So, even if you have to take a robbery conviction, you don't want to go to prison for six years, and if there's a weapon used, that makes things even worse. We've got some great results in robbery cases, whether trying or winning it.
Suppose that's appropriate and makes sense under your circumstances because there are problems with the prosecutor's case. Suppose, on the other hand; it doesn't make sense. In that case, we will try to negotiate a favorable resolution for you, taking into account your life, family, history, and version of events related to the case.
Negotiation with Prosecutor for Best Outcome
That's one of the big things I do for a mitigation package that I will send to the prosecutors before meeting with the head prosecutor to convince him to get rid of the robbery. Sometimes you have a defense to the case, but you don't have a defense. We can't attack the witnesses and try and prove that you're not guilty, then we have to get that mitigation to the Valley prosecutors and try to convince him to give you something other than a robbery because that causes a chain reaction.
If you don't get a robbery, you're probably not going to prison. Maybe we can even keep you out of county jail if you're not going to prison. Even if you get county jail time in today's county system, you're serving a tiny percentage of the time you call.
If you've got a robbery case in any Los Angeles Court, pick up the phone. I've been doing this for 26 years. I enjoy what I do. I enjoy helping people. Sometimes people have reasons why they get themselves wrapped up in a robbery case, and it's going to be my job to try to unwrap you and get you out of the criminal justice system as fast as possible.
What Are the Best Defenses for Penal Code 211?
There is a wide range of legal defenses to challenge California Penal Code 211 robbery charges, including:
- You didn't use force or fear to take possession of the property.
- Insufficient Evidence to prove the case beyond a reasonable doubt,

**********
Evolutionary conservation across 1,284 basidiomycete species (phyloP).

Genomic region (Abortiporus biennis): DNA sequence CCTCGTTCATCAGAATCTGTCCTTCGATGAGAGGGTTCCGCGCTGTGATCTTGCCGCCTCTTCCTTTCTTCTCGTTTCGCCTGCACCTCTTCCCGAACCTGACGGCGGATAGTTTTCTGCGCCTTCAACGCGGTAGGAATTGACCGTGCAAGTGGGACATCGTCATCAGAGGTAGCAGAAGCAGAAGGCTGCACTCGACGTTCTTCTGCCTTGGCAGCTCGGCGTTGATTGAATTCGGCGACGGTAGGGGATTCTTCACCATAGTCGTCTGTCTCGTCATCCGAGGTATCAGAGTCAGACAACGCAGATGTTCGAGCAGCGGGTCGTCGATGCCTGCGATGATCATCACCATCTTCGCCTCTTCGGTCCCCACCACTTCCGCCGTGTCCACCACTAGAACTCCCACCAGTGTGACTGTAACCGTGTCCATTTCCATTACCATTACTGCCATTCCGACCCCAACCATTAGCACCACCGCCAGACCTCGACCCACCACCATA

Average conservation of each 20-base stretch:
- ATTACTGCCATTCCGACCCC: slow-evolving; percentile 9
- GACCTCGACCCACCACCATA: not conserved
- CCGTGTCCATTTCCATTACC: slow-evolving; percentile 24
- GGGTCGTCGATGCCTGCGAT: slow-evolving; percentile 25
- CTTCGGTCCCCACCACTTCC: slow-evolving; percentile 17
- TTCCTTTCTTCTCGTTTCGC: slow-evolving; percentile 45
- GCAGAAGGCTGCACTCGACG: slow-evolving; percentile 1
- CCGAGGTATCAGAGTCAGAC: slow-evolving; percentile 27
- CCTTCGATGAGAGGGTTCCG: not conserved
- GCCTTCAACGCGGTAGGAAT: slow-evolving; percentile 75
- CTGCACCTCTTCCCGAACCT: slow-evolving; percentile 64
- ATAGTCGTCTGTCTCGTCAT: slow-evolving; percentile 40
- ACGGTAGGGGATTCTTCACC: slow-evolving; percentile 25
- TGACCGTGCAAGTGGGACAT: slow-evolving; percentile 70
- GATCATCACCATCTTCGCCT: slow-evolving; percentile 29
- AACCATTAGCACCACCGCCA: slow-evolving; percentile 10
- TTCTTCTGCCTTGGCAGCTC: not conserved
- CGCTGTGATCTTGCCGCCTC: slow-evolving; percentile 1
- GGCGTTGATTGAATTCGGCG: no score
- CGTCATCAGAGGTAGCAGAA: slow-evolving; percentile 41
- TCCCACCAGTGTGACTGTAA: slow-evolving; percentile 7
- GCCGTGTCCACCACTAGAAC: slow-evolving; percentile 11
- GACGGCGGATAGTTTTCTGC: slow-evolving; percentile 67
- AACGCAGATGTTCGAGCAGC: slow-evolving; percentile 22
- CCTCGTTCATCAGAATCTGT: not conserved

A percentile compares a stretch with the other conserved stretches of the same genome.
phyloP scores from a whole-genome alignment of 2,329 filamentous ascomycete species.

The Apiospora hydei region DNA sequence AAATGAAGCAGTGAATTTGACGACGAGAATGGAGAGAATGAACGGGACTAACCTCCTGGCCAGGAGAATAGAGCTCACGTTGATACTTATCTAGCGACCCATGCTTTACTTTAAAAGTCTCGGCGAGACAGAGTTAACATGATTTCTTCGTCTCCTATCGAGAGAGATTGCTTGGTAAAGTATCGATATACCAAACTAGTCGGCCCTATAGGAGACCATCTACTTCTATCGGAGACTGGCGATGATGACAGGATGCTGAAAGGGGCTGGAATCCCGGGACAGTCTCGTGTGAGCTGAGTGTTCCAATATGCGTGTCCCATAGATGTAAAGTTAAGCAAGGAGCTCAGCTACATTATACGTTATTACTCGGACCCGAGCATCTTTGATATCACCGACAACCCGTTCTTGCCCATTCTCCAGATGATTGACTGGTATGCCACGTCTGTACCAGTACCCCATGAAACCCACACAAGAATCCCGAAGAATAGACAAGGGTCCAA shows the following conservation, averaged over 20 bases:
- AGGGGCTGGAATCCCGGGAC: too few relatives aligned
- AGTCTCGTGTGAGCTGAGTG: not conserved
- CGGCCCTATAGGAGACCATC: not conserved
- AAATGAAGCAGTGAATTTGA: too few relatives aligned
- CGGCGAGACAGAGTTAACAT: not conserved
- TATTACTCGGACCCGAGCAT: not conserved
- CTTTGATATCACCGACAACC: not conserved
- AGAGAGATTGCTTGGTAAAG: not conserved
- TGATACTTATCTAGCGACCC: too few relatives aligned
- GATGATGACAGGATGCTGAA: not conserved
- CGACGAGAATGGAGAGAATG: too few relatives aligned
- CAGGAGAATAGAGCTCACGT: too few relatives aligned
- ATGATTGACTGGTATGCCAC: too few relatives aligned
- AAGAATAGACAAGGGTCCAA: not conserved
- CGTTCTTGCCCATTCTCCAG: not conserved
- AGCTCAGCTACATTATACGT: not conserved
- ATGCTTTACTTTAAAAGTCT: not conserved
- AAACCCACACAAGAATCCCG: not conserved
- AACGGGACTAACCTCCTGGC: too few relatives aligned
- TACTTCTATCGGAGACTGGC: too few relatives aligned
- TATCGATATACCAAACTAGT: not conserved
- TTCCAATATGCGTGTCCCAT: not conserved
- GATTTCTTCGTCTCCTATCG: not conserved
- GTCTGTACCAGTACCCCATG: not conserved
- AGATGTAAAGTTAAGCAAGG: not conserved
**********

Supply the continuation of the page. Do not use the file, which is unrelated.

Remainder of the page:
- False accusation,
- Mistaken identity.
The use of force or fear is often a crucial factor in robbery cases. If the prosecutor can't prove this essential point, you can't be found guilty of robbery but might still face reduced charges with lesser penalties.
Perhaps we can make a reasonable argument that force or fear was not used to take possession of someone's property. Maybe there was a misunderstanding, or your actions were misinterpreted. Perhaps you are the victim of mistaken identity and were wrongfully arrested. Maybe the accuser was motivated by anger, revenge, or jealousy.
Negotiating with the prosecutor for reduced charges or a case dismissal might be possible. Further, through prefiling negotiations with law enforcement detectives and the filing deputies in the District Attorney's Office, we might be able to persuade them to file formal criminal charges in the first place, called a “DA reject.”
If you or a family member were charged with the serious felony offense of robbery, contact our experienced legal team to review the details and legal options.
So, you have to get somebody who knows what they're doing, has been down this road before, has had success, and has had wins in a robbery case. What I have you do in these robbery charges, I have you come in. We sit down, and we talk about it. The consequences of a robbery conviction can be severe.
We look at the evidence that the prosecutors are claiming they have against you, and we decide whether or not this is a case worth fighting or this is a case where we need to work out some plea bargain. That often happens in criminal defense where the prosecutors have the goods on the person, and we're doing damage control.
You've come to the right place if you or a loved one is charged with robbery in Los Angeles County. Pick up the phone. Make the call. Ask for a meeting with Ron Hedding. I've been defending people like you for 30 years. The Hedding Law Firm offers a free case consultation by phone at (213) 542-0979 or by filling out the contact form.